The last company I was at I hit a wall in convincing the board of directors to move out of cloud, despite having CTO/CEO onboard, and the rest of the company really with a $1.6M savings in the first year of operations. But I left shortly after that, my (original) hiring manager at that company hired me at the next(current) company. Previous company collapsed a couple years later. Their cloud spend was upwards of $500k/mo for a tiny startup(maybe 100 employees?) at peak, more common was in the $200-250k/mo realm. Current company was about $80k/mo when we moved out.
Current company I'd say conservative savings has been $10M, more practical savings of over $15M over the past 10 years, that is with a peak of ~5 racks of equipment. Currently about 3.5 racks. Not talking super scale here.
I remember hosting a load balancing software called Zeus(at the time) in Amazon cloud because the ELBs were such pieces of shit. The cost of running Zeus (as an appliance distributed by the amazon store thing), which was CRIPPLED because it could only have a single IP address was huge. It alone would come to about $10-20k/year for a single system I think? That could pay for a real hardware load balancer very quickly(my current load balancers ran upwards of about 450 IP addresses(at peak) on several networks for various workloads and fail over within 1 second, Zeus as it used Elastic IPs took something like 20 seconds).
I'd be all in on cloud if it provided a superior experience(or at least equivalent - control my network, connectivity, end to end storage metrics down to the links and disks/ssds etc). That is offering the level of control and availability that on prem can offer (that includes data center facilities where everything is N+1 power/cooling). If cost was never a concern would help too.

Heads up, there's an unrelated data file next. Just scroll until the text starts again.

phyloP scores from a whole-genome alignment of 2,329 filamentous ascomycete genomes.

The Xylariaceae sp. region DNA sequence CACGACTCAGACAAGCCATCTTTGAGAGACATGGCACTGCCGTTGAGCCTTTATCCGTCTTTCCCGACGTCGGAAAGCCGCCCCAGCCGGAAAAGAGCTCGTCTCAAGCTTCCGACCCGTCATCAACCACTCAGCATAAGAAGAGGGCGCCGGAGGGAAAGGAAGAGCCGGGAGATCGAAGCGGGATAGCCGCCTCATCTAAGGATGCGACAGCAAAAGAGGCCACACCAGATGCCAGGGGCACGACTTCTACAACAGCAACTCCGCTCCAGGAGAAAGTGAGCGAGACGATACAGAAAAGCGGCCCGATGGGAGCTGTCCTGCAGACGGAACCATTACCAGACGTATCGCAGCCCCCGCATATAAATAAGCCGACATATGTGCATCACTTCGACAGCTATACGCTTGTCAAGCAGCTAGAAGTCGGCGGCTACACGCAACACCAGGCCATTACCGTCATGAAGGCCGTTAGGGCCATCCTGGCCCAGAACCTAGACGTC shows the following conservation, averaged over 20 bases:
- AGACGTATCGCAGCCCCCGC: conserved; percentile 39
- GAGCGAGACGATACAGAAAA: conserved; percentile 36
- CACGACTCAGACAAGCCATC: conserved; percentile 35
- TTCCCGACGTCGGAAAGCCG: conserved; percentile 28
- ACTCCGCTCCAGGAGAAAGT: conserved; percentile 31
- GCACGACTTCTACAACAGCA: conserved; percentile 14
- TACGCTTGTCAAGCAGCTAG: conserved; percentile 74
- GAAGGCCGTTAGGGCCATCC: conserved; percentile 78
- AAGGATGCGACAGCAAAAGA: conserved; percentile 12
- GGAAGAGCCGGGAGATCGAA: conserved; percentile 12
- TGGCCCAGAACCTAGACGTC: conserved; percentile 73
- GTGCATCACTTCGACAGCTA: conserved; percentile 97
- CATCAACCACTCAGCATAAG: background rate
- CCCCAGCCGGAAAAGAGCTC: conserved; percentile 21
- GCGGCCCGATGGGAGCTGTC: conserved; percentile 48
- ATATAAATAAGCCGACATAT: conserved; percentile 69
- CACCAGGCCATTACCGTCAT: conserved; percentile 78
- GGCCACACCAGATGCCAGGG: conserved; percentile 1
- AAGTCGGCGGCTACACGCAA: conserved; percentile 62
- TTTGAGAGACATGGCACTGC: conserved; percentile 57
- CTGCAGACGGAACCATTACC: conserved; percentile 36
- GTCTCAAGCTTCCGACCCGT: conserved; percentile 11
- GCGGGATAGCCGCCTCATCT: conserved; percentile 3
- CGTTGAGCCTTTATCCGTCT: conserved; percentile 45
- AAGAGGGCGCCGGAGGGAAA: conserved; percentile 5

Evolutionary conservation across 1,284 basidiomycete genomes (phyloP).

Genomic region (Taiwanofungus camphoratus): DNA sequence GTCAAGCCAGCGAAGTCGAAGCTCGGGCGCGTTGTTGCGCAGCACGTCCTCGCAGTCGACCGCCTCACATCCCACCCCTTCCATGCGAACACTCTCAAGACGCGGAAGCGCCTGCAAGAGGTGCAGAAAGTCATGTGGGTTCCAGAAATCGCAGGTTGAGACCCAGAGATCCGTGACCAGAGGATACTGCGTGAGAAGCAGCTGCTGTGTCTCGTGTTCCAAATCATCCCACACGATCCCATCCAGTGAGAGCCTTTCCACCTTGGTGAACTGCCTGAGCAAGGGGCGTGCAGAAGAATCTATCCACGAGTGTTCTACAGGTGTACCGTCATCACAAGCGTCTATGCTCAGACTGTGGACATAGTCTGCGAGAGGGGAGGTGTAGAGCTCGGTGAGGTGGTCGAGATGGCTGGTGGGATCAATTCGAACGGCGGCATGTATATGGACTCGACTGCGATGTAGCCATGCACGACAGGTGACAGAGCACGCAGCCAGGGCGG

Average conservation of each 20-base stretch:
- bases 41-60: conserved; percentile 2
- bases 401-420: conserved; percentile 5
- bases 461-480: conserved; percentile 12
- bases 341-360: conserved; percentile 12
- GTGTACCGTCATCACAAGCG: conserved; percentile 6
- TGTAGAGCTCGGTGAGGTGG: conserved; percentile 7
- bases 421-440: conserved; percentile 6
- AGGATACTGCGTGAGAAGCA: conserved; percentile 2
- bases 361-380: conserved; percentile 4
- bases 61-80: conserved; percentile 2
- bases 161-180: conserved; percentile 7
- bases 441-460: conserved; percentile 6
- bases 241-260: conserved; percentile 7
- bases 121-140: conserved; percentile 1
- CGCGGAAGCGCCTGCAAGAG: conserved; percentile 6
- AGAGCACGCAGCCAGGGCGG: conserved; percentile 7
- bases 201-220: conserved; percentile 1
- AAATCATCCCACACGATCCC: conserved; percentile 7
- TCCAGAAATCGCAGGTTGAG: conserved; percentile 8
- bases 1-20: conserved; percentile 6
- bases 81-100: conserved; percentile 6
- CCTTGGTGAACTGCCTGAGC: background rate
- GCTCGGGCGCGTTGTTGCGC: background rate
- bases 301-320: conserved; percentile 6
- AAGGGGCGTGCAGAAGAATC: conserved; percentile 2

Oracle said it pretty well at one point in the last year or so, they want their customers to go cloud because it makes Oracle so much more money.
One area where cloud can make sense though is SaaS. Abstracting most of the failings of the major cloud providers behind an application that is hopefully robust. But as we've seen with recent cloud outages even that can fall apart.
I've been told by multiple people over the years nobody can run a data center operation like I can(at least in their experience). So I am somewhat unique in that ability. It is sad that companies have yet to realize that even if they need 3-5 people on the team to do stuff it's likely going to be done far cheaper and better on prem.
The cloud marketing bullshit hype cycle is deafening though. People talk about "hybrid cloud" a lot. Current app stack I manage has nearly 20 micro services. There had been talk in the past about running some of those in public cloud to provide more scalability. Despite the fact we had no lack of capacity on site, people were clueless when it came to things like latency between services. Whether you are distributing an application across two different data centers or a data center and a cloud there will be a huge latency hit regardless unless that 2nd location is very close(say within 50 miles). But many people(for some reason) don't realize that. Some apps wouldn't care but most transactional ones would care a ton.
Most of the failings of the major cloud providers are BY DESIGN, and haven't changed in the past decade(not betting on them changing in the near future too).
But as with anything, you can do things on prem very poorly, and you can do things in cloud very poorly. You can do things in both very well in rare occasions.